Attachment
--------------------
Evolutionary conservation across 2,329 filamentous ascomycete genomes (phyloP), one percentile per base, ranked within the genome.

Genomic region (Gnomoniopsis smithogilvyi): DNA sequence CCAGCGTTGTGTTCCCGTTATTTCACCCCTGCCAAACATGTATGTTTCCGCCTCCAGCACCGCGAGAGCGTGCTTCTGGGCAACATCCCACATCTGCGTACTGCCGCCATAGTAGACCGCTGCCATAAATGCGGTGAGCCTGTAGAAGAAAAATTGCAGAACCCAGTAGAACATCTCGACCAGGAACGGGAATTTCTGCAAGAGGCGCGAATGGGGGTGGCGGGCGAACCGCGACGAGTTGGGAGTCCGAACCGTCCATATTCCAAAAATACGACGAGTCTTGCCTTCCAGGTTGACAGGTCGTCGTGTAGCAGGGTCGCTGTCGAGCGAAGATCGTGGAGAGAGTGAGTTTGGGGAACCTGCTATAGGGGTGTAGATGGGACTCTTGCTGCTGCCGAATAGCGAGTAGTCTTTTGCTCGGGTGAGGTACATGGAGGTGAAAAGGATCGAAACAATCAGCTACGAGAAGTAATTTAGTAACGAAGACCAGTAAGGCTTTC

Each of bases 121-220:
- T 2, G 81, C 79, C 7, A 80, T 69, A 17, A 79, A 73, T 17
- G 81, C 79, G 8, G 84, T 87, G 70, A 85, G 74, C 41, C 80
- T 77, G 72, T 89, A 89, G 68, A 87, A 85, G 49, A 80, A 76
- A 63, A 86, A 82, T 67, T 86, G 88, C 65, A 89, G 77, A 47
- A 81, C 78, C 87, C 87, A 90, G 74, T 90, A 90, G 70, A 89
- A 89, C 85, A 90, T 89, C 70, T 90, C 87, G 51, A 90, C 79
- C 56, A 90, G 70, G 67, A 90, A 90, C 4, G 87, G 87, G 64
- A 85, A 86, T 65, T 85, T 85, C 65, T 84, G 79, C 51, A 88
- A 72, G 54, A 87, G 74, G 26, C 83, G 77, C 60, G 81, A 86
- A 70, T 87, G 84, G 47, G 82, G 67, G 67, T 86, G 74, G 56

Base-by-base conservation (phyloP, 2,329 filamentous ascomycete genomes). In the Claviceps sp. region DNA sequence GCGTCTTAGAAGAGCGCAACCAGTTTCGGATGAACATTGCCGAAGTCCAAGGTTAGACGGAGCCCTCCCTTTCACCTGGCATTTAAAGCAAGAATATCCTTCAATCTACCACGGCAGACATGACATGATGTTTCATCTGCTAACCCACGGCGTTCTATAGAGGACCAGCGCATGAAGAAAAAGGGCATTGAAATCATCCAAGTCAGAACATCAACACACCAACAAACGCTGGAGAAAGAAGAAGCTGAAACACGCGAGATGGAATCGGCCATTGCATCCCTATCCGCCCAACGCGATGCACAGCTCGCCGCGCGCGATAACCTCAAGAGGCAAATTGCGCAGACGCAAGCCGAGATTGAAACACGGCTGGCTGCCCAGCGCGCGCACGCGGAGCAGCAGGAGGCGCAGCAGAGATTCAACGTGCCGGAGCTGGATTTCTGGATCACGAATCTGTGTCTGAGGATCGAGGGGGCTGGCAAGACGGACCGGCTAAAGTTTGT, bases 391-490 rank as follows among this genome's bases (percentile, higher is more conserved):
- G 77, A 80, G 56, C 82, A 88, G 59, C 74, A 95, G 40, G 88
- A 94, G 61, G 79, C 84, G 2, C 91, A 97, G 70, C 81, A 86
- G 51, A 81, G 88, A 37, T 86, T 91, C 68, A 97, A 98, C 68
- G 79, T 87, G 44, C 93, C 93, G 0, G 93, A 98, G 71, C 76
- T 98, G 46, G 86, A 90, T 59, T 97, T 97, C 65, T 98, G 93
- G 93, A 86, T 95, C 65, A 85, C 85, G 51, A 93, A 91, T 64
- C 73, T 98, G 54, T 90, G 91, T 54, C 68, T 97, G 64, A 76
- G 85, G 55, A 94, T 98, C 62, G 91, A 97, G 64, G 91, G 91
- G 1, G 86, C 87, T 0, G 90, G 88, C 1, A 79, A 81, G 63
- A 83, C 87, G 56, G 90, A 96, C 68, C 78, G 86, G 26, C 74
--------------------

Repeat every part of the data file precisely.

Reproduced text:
Evolutionary conservation across 2,329 filamentous ascomycete genomes (phyloP), one percentile per base, ranked within the genome.

Genomic region (Gnomoniopsis smithogilvyi): DNA sequence CCAGCGTTGTGTTCCCGTTATTTCACCCCTGCCAAACATGTATGTTTCCGCCTCCAGCACCGCGAGAGCGTGCTTCTGGGCAACATCCCACATCTGCGTACTGCCGCCATAGTAGACCGCTGCCATAAATGCGGTGAGCCTGTAGAAGAAAAATTGCAGAACCCAGTAGAACATCTCGACCAGGAACGGGAATTTCTGCAAGAGGCGCGAATGGGGGTGGCGGGCGAACCGCGACGAGTTGGGAGTCCGAACCGTCCATATTCCAAAAATACGACGAGTCTTGCCTTCCAGGTTGACAGGTCGTCGTGTAGCAGGGTCGCTGTCGAGCGAAGATCGTGGAGAGAGTGAGTTTGGGGAACCTGCTATAGGGGTGTAGATGGGACTCTTGCTGCTGCCGAATAGCGAGTAGTCTTTTGCTCGGGTGAGGTACATGGAGGTGAAAAGGATCGAAACAATCAGCTACGAGAAGTAATTTAGTAACGAAGACCAGTAAGGCTTTC

Each of bases 121-220:
- T 2, G 81, C 79, C 7, A 80, T 69, A 17, A 79, A 73, T 17
- G 81, C 79, G 8, G 84, T 87, G 70, A 85, G 74, C 41, C 80
- T 77, G 72, T 89, A 89, G 68, A 87, A 85, G 49, A 80, A 76
- A 63, A 86, A 82, T 67, T 86, G 88, C 65, A 89, G 77, A 47
- A 81, C 78, C 87, C 87, A 90, G 74, T 90, A 90, G 70, A 89
- A 89, C 85, A 90, T 89, C 70, T 90, C 87, G 51, A 90, C 79
- C 56, A 90, G 70, G 67, A 90, A 90, C 4, G 87, G 87, G 64
- A 85, A 86, T 65, T 85, T 85, C 65, T 84, G 79, C 51, A 88
- A 72, G 54, A 87, G 74, G 26, C 83, G 77, C 60, G 81, A 86
- A 70, T 87, G 84, G 47, G 82, G 67, G 67, T 86, G 74, G 56

Base-by-base conservation (phyloP, 2,329 filamentous ascomycete genomes). In the Claviceps sp. region DNA sequence GCGTCTTAGAAGAGCGCAACCAGTTTCGGATGAACATTGCCGAAGTCCAAGGTTAGACGGAGCCCTCCCTTTCACCTGGCATTTAAAGCAAGAATATCCTTCAATCTACCACGGCAGACATGACATGATGTTTCATCTGCTAACCCACGGCGTTCTATAGAGGACCAGCGCATGAAGAAAAAGGGCATTGAAATCATCCAAGTCAGAACATCAACACACCAACAAACGCTGGAGAAAGAAGAAGCTGAAACACGCGAGATGGAATCGGCCATTGCATCCCTATCCGCCCAACGCGATGCACAGCTCGCCGCGCGCGATAACCTCAAGAGGCAAATTGCGCAGACGCAAGCCGAGATTGAAACACGGCTGGCTGCCCAGCGCGCGCACGCGGAGCAGCAGGAGGCGCAGCAGAGATTCAACGTGCCGGAGCTGGATTTCTGGATCACGAATCTGTGTCTGAGGATCGAGGGGGCTGGCAAGACGGACCGGCTAAAGTTTGT, bases 391-490 rank as follows among this genome's bases (percentile, higher is more conserved):
- G 77, A 80, G 56, C 82, A 88, G 59, C 74, A 95, G 40, G 88
- A 94, G 61, G 79, C 84, G 2, C 91, A 97, G 70, C 81, A 86
- G 51, A 81, G 88, A 37, T 86, T 91, C 68, A 97, A 98, C 68
- G 79, T 87, G 44, C 93, C 93, G 0, G 93, A 98, G 71, C 76
- T 98, G 46, G 86, A 90, T 59, T 97, T 97, C 65, T 98, G 93
- G 93, A 86, T 95, C 65, A 85, C 85, G 51, A 93, A 91, T 64
- C 73, T 98, G 54, T 90, G 91, T 54, C 68, T 97, G 64, A 76
- G 85, G 55, A 94, T 98, C 62, G 91, A 97, G 64, G 91, G 91
- G 1, G 86, C 87, T 0, G 90, G 88, C 1, A 79, A 81, G 63
- A 83, C 87, G 56, G 90, A 96, C 68, C 78, G 86, G 26, C 74